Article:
I hope everyone had a wonderful holiday with lots of good food, some family time, and whatever else makes you happy!
I realize we’re beyond the 25th, but since traditionally Christmas extends twelve nights, I can still get away with holiday posts. I love the holiday season for a lot of reasons. One of those is that it’s filled with wonderful stories of all sorts. It doesn’t matter if your celebration is religious or more secular…there’s a lot of stories for everyone. I thought I’d use a post to gather some of my favorites.
1. I love medieval-themed stories of the miraculous. A lot of them trace back to Christian beliefs, but no matter what area your faith lies in, I find these to just be really well put together little tales. They’re quick narratives that touch the heart and capture the imagination. I have a favorite in particular…One involves a little French boy who happens to be a hunchback who is skilled at working with wood. He decides to carve a new cradle for his village’s creche, but work piles up and late on Christmas night he’s still slaving away when a boy his age comes into his workshop to help. He falls asleep and wakes up to see not only a beautiful cradle, but finds that he’s been cured of his affliction. When he takes the cradle to the creche his notices that the baby looks quite a bit like a younger version of the boy who helped him.
2. The Legend of the Christmas Spider – this one is a German story, and I’ve heard different variations so I’m providing the link. The basic theme is that spiders want to see the Christmas tree (the object of much fuss in the human household) for themselves, but being nearsighted they have to look up close and leave their webs everywhere. Through magic (or a miracle depending on the story) their webs are turned to silver and gold threads, thus giving the world the first inspiration for tinsel.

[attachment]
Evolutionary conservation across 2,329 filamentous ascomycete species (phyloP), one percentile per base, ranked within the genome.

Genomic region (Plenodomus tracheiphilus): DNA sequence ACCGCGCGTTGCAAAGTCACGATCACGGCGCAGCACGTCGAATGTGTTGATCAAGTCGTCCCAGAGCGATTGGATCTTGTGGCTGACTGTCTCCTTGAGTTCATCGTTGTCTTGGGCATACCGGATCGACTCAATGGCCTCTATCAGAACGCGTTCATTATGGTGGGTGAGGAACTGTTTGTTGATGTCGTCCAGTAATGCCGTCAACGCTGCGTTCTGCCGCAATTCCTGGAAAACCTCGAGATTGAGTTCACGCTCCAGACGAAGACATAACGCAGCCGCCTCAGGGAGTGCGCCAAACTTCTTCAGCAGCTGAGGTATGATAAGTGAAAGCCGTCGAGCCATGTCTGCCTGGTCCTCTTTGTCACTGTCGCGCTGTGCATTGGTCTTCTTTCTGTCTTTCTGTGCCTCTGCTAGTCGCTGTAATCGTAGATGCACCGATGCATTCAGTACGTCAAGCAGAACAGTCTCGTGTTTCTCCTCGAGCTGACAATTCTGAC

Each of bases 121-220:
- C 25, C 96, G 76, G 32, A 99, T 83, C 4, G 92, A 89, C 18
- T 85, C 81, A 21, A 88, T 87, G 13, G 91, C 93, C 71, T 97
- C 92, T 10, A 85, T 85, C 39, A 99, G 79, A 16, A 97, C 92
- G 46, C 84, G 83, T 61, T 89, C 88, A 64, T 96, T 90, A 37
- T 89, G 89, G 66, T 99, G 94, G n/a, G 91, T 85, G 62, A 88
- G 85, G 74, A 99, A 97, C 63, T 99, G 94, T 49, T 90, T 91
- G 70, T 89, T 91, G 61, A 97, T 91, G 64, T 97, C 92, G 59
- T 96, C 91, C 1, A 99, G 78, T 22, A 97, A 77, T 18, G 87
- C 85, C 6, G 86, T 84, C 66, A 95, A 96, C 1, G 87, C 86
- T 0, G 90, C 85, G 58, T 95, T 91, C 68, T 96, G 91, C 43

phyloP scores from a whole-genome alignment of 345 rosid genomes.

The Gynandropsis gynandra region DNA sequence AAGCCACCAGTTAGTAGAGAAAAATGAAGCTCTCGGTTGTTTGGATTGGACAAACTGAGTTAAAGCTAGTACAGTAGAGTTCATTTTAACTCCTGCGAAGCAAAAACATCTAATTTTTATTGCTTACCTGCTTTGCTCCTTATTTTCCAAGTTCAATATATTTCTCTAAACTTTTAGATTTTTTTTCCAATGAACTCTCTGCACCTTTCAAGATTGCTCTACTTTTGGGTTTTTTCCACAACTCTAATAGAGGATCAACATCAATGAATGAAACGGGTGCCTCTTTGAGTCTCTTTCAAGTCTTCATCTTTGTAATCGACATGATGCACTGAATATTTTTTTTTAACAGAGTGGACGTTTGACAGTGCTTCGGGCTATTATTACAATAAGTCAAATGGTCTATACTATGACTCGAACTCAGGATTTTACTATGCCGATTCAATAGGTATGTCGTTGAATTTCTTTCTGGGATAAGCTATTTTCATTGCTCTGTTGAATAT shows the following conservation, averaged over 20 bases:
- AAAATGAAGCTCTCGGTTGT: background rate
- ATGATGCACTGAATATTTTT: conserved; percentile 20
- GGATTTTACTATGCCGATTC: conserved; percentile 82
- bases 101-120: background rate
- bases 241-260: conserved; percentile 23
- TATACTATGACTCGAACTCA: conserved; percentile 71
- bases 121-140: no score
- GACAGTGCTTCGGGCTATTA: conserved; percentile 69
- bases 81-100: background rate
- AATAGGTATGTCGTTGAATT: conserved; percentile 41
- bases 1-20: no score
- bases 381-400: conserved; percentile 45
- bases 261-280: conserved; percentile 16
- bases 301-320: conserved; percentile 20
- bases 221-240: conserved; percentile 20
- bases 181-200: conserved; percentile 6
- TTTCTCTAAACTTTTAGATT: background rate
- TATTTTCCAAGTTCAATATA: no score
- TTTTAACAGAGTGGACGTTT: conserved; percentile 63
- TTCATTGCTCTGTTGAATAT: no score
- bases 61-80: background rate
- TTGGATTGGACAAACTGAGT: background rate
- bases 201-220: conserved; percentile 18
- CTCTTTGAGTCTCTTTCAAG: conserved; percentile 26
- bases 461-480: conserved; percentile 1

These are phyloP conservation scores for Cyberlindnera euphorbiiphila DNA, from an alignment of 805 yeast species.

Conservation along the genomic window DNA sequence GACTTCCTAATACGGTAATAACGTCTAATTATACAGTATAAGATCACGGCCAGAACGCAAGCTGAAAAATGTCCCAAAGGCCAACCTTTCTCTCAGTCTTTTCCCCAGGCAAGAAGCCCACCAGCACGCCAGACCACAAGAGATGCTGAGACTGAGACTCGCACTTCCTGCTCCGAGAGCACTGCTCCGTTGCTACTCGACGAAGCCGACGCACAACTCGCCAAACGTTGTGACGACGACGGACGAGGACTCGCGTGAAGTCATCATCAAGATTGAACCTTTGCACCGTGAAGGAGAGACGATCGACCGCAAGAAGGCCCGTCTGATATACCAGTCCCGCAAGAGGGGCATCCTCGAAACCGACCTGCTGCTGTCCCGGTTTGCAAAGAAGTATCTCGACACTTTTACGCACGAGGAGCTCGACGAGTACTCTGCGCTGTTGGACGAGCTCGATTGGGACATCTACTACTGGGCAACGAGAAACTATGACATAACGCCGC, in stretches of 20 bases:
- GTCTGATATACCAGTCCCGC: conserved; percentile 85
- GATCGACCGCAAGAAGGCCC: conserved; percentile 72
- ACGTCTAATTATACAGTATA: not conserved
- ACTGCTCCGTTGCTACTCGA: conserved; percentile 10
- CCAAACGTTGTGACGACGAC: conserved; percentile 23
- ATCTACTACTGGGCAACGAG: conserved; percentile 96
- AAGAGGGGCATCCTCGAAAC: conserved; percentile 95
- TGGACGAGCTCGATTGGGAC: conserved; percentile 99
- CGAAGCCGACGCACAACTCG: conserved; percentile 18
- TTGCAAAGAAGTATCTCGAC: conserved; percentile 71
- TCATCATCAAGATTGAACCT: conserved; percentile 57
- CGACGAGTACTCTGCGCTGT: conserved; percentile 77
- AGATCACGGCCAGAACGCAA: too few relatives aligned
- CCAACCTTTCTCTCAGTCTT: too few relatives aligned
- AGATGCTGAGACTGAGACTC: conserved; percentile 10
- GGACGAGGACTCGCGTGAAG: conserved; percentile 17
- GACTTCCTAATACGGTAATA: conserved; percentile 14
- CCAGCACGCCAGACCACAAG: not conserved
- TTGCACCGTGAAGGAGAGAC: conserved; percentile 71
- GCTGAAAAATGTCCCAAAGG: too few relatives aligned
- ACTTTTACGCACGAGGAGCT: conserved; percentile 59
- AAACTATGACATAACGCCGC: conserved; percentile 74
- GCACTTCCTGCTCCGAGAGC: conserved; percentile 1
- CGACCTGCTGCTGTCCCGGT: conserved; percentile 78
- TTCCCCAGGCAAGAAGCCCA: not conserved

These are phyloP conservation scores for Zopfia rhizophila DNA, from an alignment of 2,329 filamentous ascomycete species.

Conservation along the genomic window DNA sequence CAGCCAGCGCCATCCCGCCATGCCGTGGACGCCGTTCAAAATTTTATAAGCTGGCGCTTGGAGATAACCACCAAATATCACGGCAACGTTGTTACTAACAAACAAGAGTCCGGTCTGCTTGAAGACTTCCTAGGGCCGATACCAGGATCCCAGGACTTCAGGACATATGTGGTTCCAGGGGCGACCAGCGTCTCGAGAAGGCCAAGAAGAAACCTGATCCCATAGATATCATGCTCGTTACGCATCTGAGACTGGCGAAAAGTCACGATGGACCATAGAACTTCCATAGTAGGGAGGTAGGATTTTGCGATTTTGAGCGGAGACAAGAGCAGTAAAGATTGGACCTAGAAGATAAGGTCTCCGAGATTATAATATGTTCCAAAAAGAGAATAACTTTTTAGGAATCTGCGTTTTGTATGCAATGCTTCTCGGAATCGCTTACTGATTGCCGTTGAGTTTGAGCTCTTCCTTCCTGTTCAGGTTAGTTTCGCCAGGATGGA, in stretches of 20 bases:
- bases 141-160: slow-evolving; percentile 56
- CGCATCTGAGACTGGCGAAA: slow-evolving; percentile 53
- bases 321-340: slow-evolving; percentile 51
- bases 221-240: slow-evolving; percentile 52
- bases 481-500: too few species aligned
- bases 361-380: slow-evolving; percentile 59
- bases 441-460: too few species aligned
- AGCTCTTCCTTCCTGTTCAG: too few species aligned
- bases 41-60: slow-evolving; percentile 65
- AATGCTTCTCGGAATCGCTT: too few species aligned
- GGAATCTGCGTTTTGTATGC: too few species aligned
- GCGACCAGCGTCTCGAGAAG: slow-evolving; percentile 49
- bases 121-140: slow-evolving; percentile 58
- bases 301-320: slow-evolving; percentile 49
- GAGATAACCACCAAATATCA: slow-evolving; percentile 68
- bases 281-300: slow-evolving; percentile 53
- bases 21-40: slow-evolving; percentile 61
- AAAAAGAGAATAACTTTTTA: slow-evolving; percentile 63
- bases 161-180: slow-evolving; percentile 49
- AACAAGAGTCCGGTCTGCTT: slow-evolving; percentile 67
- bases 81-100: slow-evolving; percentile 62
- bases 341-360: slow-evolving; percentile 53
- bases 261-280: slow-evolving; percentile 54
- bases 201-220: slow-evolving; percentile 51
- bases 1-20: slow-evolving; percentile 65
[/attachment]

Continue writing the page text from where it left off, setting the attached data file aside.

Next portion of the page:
3. The Legend of the Poinsetta – A young Mexican girl has no gift to leave at the nativity on Christmas Eve, but gets reassured that even the most humble gift is welcome. With no other options, she gathers a handful of weeds, but when she leaves them at the nativity they’re transformed to beautiful flowers with fiery blooms. I got much extra credit in Adv. Spanish class for being able to read the Tommy DePaola …mainly because my mother had gotten me the Spanish/English translation of the book the year before for Christmas.
4. Silent Night – a simple story that may or may not be true. A young priest writes a poem and wants music to go with it, so enlists the help of the church organist. According to someit, on Christmas Eve the organ was broken so it was played on guitar and a legend began. Others theorize that Franz Gruber preferred a simple melody he could play on guitar. Whatever you believe, it’s a story that many people know and love.
5. Santa’s Helpers…and I don’t mean the elves. Depending on the region, back in the day Santa usually had a servant/assistant/co-person who punished the naughty kids while he gave gifts to the good. This could be everything from taking back the toys, giving coal or switches (that parents would use as a reminder of what would happen if children misbehaved), or in the case of Krampus (admittedly fast becoming a personal favorite of mine), he would put you in his magic sack and drag you to hell. No, I could not make this up.